Support a Minimum Roblox Engine Runtime

As you age up in experience and move on to better tools outside of studio, it becomes harder to test your code without taking excessive amounts of time to load up Roblox’s runtime environment each time you press “Play”. Since Roblox requires an account for everything (even for the services you never use!), it’s impossible for me to properly move Roblox’s runtime out of studio. Surely, this is done by design to keep the developer tethered to the platform but, I feel like that philosophy should be revisited in order to remain viable to developers more accustom to non-Roblox-specific toolchains.

Today, no runtime outside of studio exists. Even when using Rojo. You have to “compile” your project source to a Roblox place file. Open up that file. Stream Rojo changes to opened place file and then, hit run. Even when you don’t need to render anything and it’s pure code logic. This is totally abysmal.

Ideally, there should be a very minimal runtime produced and supported by Roblox that allows you to run lua or luau in a contained Roblox-eques environment. In the literal sense, I run my code and it should be able to use and work with Roblox APIs in this runtime. It’s totally fine that some APIs can’t survive in this environment without a Roblox account. Namely, datastores, friends, groups, etc. That’s totally fine. This is not production and should not be treated as such. This is purely for quick-development. If I want to test my code with everything that Roblox supports, I can run my game the default way. However, for this request, I am simply asking for minimum APIs in a runtime that can survive without taking excessive amounts of time to render stuff I don’t need and to be able to pipe output to a console that I can see without physically being inside of studio.

To an engineer that might be reading this: The way that I would approach a solution is to bundle a lightweight CLI tool to studio and then have commands that run a slimmed down version of studio’s default environment. i.e $ rbxcli run --project {src folder} to run more than one file in a project. $ rbxcli run --file {file} to run one file. $ rbxcli build --project {src folder} to build a place file based on a project. $ rbxcli compile --project {src folder} to build and run a place file based on a project. You can expand this CLI tool to do things such as publish ($ rbxcli publish {path to place file} {--id=PLACE_ID}) but, this is not the scope of this request. The primary benefit of this approach is that you can create a CLI tool that can be adapted by external developers to be used on any other platform without having to directly maintain each subset. In this particular example, a subset would classify as a extension or plugin to a text editor such as Visual Studio Code or related. And would still appeal to those who use Vim or Emacs.

Side Note: I’m not entirely sure if this concept can survive on this platform yet because I have no idea how Studio is written or how closely-tied the “Roblox runtime” is to external services. But, this should definitely be a key-selling-point-feature if this platform wants to scale appropriately to more than just studio or to the wider game-developer audience not in flavor of being forced to use Studio directly.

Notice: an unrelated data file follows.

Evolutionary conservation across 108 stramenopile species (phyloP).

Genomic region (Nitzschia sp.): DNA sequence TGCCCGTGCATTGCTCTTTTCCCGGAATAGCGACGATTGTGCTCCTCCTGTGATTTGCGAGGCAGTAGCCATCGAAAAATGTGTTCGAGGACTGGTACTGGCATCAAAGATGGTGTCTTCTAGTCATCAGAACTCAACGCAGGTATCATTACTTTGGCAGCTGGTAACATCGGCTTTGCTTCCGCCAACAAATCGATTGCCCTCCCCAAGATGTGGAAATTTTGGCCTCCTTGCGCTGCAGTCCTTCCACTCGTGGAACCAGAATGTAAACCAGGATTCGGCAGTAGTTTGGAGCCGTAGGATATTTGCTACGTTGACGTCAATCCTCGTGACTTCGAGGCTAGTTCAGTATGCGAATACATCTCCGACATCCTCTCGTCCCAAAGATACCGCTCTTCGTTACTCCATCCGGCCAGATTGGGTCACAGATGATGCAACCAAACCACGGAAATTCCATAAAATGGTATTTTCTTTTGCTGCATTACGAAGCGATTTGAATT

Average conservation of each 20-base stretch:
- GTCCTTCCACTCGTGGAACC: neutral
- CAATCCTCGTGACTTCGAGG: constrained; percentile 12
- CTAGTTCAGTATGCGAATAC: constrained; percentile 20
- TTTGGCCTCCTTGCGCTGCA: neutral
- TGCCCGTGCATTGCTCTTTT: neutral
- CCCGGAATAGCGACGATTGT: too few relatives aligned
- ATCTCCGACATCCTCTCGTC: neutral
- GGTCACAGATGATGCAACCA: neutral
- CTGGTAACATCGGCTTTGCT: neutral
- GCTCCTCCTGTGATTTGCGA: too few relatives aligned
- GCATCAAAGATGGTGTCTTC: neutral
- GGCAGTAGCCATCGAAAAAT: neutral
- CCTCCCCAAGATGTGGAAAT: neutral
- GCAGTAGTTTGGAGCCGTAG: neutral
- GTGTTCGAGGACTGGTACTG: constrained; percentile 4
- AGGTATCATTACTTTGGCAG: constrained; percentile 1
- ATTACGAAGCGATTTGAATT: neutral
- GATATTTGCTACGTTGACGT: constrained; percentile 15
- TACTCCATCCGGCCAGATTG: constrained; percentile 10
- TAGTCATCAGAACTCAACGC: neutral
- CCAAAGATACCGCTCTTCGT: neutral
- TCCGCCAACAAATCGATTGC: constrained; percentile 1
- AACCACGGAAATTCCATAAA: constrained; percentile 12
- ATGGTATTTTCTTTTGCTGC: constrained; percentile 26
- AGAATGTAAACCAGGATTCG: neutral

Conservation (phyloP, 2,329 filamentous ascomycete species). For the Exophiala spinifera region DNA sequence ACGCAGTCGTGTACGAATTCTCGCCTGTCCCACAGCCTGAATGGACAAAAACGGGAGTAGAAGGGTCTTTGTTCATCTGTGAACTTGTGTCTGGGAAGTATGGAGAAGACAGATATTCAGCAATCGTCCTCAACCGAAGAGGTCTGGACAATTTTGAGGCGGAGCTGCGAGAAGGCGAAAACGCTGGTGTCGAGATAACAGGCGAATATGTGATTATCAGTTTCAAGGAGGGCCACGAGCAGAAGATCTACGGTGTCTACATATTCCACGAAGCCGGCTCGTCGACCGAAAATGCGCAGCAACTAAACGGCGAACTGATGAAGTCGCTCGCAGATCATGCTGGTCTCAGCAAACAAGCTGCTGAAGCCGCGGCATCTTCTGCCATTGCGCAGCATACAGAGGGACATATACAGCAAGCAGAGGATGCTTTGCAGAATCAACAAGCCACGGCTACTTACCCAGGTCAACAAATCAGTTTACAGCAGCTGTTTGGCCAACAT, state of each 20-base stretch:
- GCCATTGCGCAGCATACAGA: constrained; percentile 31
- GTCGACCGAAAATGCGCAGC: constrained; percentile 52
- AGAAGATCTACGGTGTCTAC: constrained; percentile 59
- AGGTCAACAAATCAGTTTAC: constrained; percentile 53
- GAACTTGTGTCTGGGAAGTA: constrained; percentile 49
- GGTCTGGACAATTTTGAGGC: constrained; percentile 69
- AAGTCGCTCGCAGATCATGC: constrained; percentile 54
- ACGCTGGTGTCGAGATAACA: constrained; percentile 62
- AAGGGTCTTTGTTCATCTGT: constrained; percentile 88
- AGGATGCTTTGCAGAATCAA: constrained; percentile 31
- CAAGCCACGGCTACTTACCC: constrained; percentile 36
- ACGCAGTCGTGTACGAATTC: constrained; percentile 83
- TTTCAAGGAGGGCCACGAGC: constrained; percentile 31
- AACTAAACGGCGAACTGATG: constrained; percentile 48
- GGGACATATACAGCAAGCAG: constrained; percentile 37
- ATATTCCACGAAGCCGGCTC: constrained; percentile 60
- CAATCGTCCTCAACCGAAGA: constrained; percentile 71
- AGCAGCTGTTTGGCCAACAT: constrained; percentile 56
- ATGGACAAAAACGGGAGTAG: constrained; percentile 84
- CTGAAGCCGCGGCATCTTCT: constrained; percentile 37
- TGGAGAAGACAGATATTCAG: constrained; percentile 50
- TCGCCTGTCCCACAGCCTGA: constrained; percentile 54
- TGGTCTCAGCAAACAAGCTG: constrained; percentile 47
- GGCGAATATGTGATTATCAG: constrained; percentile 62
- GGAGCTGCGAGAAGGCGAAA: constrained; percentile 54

roblox-cli exists, but of course they’ll never release it


Is it dependent on an internal build of studio?

I think code under it runs at BuiltInPlugin level so they’d have to modify it to, not, do that, and afaik, its just Luau with Roblox’s namespace and a DataModel.

If that’s the case, sounds like it’s more of an addition to prod. Which means that it’s probably using undocumented stuff to work. I have a few ideas what it might be using but, I’d have to free up some personal time to be able to properly test my assumptions.

Outside of this though, it’s pretty dumb that it hasn’t been released yet. Roblox really needs to move in the direction of open source if they want anyone to take them seriously outside of just kids.

For example, Roblox doesn’t own an engine like frostbite or make money off of in-house produced titles. They offload that work to developers. There’s no real reason to keep useful utilities locked behind a glass door when they have a ton of resources allocated to directly supporting developers. I can understand the engine not being open sourced because it’s proprietary but, a tool not being open sourced when it has legitimate practicality to wider developer audience is borderline irrational.

It’s pretty ridiculous that a solution that would solve a ton of problems is locked away behind a gate for only internal use.

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If you release something, it sets certain expectations on stability, usability and maintenance. And also on the surface of the product it must support (e.g. they would get bug reports on it if they add a new platform feature but haven’t reflected the tool to support said feature). Keep in mind we don’t actually know the current state of the tool, it could be very stable or it could be riddled with subtle bugs that engineers know how to work around.

It’s likely they haven’t released it for these reasons. It’s not free to open-source tooling like this that people are going to depend on.

Nothing ridiculous about this for that reason. It would still be cool if they can find a way to release and support it properly for external folks.

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It’s been mentioned for a while now and seems to be an internal tool for all that time. You can make an educated guess that it’s somewhat stable. Otherwise, using it to test prod stuff would be extremely dangerous (Roact, etc). It doesn’t have to be perfect for it to be useful. But from a product standpoint, that’s far from the underlying issue.

The problem that I see why it hasn’t been released is that it’s using internal APIs that Roblox doesn’t want to expose publicly or because, more than likely, it distracts from a flagship product which is studio.